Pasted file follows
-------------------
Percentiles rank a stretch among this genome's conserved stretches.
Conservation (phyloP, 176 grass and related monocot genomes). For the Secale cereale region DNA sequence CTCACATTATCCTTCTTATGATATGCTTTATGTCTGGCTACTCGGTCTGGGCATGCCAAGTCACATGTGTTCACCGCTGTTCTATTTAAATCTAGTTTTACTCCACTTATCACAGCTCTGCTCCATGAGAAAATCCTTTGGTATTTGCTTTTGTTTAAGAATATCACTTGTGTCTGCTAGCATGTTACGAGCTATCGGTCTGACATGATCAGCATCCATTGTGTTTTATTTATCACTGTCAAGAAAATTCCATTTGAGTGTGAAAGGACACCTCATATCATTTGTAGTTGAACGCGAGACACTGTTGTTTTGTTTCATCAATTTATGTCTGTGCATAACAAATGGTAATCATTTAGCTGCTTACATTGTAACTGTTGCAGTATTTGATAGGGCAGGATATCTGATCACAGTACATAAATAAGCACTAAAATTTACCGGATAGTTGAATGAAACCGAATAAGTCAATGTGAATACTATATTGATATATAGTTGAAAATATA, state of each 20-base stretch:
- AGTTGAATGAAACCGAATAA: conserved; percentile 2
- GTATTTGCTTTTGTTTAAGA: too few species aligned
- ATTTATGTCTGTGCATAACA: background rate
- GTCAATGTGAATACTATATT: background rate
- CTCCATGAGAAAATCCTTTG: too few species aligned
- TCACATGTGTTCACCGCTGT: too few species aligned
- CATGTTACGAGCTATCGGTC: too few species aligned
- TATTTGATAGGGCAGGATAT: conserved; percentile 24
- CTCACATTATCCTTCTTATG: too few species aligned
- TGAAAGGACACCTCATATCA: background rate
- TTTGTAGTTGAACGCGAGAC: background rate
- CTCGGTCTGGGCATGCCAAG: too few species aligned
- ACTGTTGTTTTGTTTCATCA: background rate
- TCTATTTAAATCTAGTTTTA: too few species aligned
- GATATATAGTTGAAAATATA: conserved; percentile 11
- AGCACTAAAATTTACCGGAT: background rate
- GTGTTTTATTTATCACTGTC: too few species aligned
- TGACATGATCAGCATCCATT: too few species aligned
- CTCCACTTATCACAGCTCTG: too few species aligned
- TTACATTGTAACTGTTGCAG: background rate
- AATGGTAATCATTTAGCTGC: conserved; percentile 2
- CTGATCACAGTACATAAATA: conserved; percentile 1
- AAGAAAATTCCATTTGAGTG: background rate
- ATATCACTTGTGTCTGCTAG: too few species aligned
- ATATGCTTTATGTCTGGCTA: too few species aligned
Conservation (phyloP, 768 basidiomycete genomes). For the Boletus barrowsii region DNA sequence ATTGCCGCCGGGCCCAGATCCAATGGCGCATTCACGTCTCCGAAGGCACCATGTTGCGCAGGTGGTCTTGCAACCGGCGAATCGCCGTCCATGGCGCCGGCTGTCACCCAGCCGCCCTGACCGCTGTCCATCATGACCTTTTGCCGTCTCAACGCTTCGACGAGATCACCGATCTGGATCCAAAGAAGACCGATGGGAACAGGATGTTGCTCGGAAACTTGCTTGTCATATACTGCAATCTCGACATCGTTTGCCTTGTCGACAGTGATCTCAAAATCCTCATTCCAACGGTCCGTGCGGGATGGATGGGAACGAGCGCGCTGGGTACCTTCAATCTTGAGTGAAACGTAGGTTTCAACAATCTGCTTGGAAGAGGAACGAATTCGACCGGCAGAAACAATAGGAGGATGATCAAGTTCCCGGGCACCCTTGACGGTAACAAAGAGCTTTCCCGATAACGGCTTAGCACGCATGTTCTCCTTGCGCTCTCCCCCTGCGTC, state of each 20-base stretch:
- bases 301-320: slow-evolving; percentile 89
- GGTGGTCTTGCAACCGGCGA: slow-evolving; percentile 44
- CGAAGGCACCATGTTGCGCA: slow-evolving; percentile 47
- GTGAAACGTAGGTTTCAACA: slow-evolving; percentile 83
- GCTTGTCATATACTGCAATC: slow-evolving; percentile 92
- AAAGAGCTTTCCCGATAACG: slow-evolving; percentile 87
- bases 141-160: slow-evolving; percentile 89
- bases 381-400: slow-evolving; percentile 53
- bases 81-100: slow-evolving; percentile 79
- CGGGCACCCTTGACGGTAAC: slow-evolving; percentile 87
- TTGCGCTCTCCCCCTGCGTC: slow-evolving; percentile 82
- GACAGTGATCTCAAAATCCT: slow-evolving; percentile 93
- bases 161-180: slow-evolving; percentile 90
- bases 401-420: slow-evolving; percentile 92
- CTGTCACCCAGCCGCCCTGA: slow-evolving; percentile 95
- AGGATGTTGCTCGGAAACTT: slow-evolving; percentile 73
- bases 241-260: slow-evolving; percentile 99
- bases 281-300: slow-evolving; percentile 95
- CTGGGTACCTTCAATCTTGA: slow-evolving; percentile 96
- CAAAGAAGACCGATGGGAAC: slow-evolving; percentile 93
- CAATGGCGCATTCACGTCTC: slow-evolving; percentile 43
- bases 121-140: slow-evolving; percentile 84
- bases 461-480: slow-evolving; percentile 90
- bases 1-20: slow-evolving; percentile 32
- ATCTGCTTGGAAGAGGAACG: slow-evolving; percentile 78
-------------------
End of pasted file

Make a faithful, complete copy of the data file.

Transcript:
Percentiles rank a stretch among this genome's conserved stretches.
Conservation (phyloP, 176 grass and related monocot genomes). For the Secale cereale region DNA sequence CTCACATTATCCTTCTTATGATATGCTTTATGTCTGGCTACTCGGTCTGGGCATGCCAAGTCACATGTGTTCACCGCTGTTCTATTTAAATCTAGTTTTACTCCACTTATCACAGCTCTGCTCCATGAGAAAATCCTTTGGTATTTGCTTTTGTTTAAGAATATCACTTGTGTCTGCTAGCATGTTACGAGCTATCGGTCTGACATGATCAGCATCCATTGTGTTTTATTTATCACTGTCAAGAAAATTCCATTTGAGTGTGAAAGGACACCTCATATCATTTGTAGTTGAACGCGAGACACTGTTGTTTTGTTTCATCAATTTATGTCTGTGCATAACAAATGGTAATCATTTAGCTGCTTACATTGTAACTGTTGCAGTATTTGATAGGGCAGGATATCTGATCACAGTACATAAATAAGCACTAAAATTTACCGGATAGTTGAATGAAACCGAATAAGTCAATGTGAATACTATATTGATATATAGTTGAAAATATA, state of each 20-base stretch:
- AGTTGAATGAAACCGAATAA: conserved; percentile 2
- GTATTTGCTTTTGTTTAAGA: too few species aligned
- ATTTATGTCTGTGCATAACA: background rate
- GTCAATGTGAATACTATATT: background rate
- CTCCATGAGAAAATCCTTTG: too few species aligned
- TCACATGTGTTCACCGCTGT: too few species aligned
- CATGTTACGAGCTATCGGTC: too few species aligned
- TATTTGATAGGGCAGGATAT: conserved; percentile 24
- CTCACATTATCCTTCTTATG: too few species aligned
- TGAAAGGACACCTCATATCA: background rate
- TTTGTAGTTGAACGCGAGAC: background rate
- CTCGGTCTGGGCATGCCAAG: too few species aligned
- ACTGTTGTTTTGTTTCATCA: background rate
- TCTATTTAAATCTAGTTTTA: too few species aligned
- GATATATAGTTGAAAATATA: conserved; percentile 11
- AGCACTAAAATTTACCGGAT: background rate
- GTGTTTTATTTATCACTGTC: too few species aligned
- TGACATGATCAGCATCCATT: too few species aligned
- CTCCACTTATCACAGCTCTG: too few species aligned
- TTACATTGTAACTGTTGCAG: background rate
- AATGGTAATCATTTAGCTGC: conserved; percentile 2
- CTGATCACAGTACATAAATA: conserved; percentile 1
- AAGAAAATTCCATTTGAGTG: background rate
- ATATCACTTGTGTCTGCTAG: too few species aligned
- ATATGCTTTATGTCTGGCTA: too few species aligned
Conservation (phyloP, 768 basidiomycete genomes). For the Boletus barrowsii region DNA sequence ATTGCCGCCGGGCCCAGATCCAATGGCGCATTCACGTCTCCGAAGGCACCATGTTGCGCAGGTGGTCTTGCAACCGGCGAATCGCCGTCCATGGCGCCGGCTGTCACCCAGCCGCCCTGACCGCTGTCCATCATGACCTTTTGCCGTCTCAACGCTTCGACGAGATCACCGATCTGGATCCAAAGAAGACCGATGGGAACAGGATGTTGCTCGGAAACTTGCTTGTCATATACTGCAATCTCGACATCGTTTGCCTTGTCGACAGTGATCTCAAAATCCTCATTCCAACGGTCCGTGCGGGATGGATGGGAACGAGCGCGCTGGGTACCTTCAATCTTGAGTGAAACGTAGGTTTCAACAATCTGCTTGGAAGAGGAACGAATTCGACCGGCAGAAACAATAGGAGGATGATCAAGTTCCCGGGCACCCTTGACGGTAACAAAGAGCTTTCCCGATAACGGCTTAGCACGCATGTTCTCCTTGCGCTCTCCCCCTGCGTC, state of each 20-base stretch:
- bases 301-320: slow-evolving; percentile 89
- GGTGGTCTTGCAACCGGCGA: slow-evolving; percentile 44
- CGAAGGCACCATGTTGCGCA: slow-evolving; percentile 47
- GTGAAACGTAGGTTTCAACA: slow-evolving; percentile 83
- GCTTGTCATATACTGCAATC: slow-evolving; percentile 92
- AAAGAGCTTTCCCGATAACG: slow-evolving; percentile 87
- bases 141-160: slow-evolving; percentile 89
- bases 381-400: slow-evolving; percentile 53
- bases 81-100: slow-evolving; percentile 79
- CGGGCACCCTTGACGGTAAC: slow-evolving; percentile 87
- TTGCGCTCTCCCCCTGCGTC: slow-evolving; percentile 82
- GACAGTGATCTCAAAATCCT: slow-evolving; percentile 93
- bases 161-180: slow-evolving; percentile 90
- bases 401-420: slow-evolving; percentile 92
- CTGTCACCCAGCCGCCCTGA: slow-evolving; percentile 95
- AGGATGTTGCTCGGAAACTT: slow-evolving; percentile 73
- bases 241-260: slow-evolving; percentile 99
- bases 281-300: slow-evolving; percentile 95
- CTGGGTACCTTCAATCTTGA: slow-evolving; percentile 96
- CAAAGAAGACCGATGGGAAC: slow-evolving; percentile 93
- CAATGGCGCATTCACGTCTC: slow-evolving; percentile 43
- bases 121-140: slow-evolving; percentile 84
- bases 461-480: slow-evolving; percentile 90
- bases 1-20: slow-evolving; percentile 32
- ATCTGCTTGGAAGAGGAACG: slow-evolving; percentile 78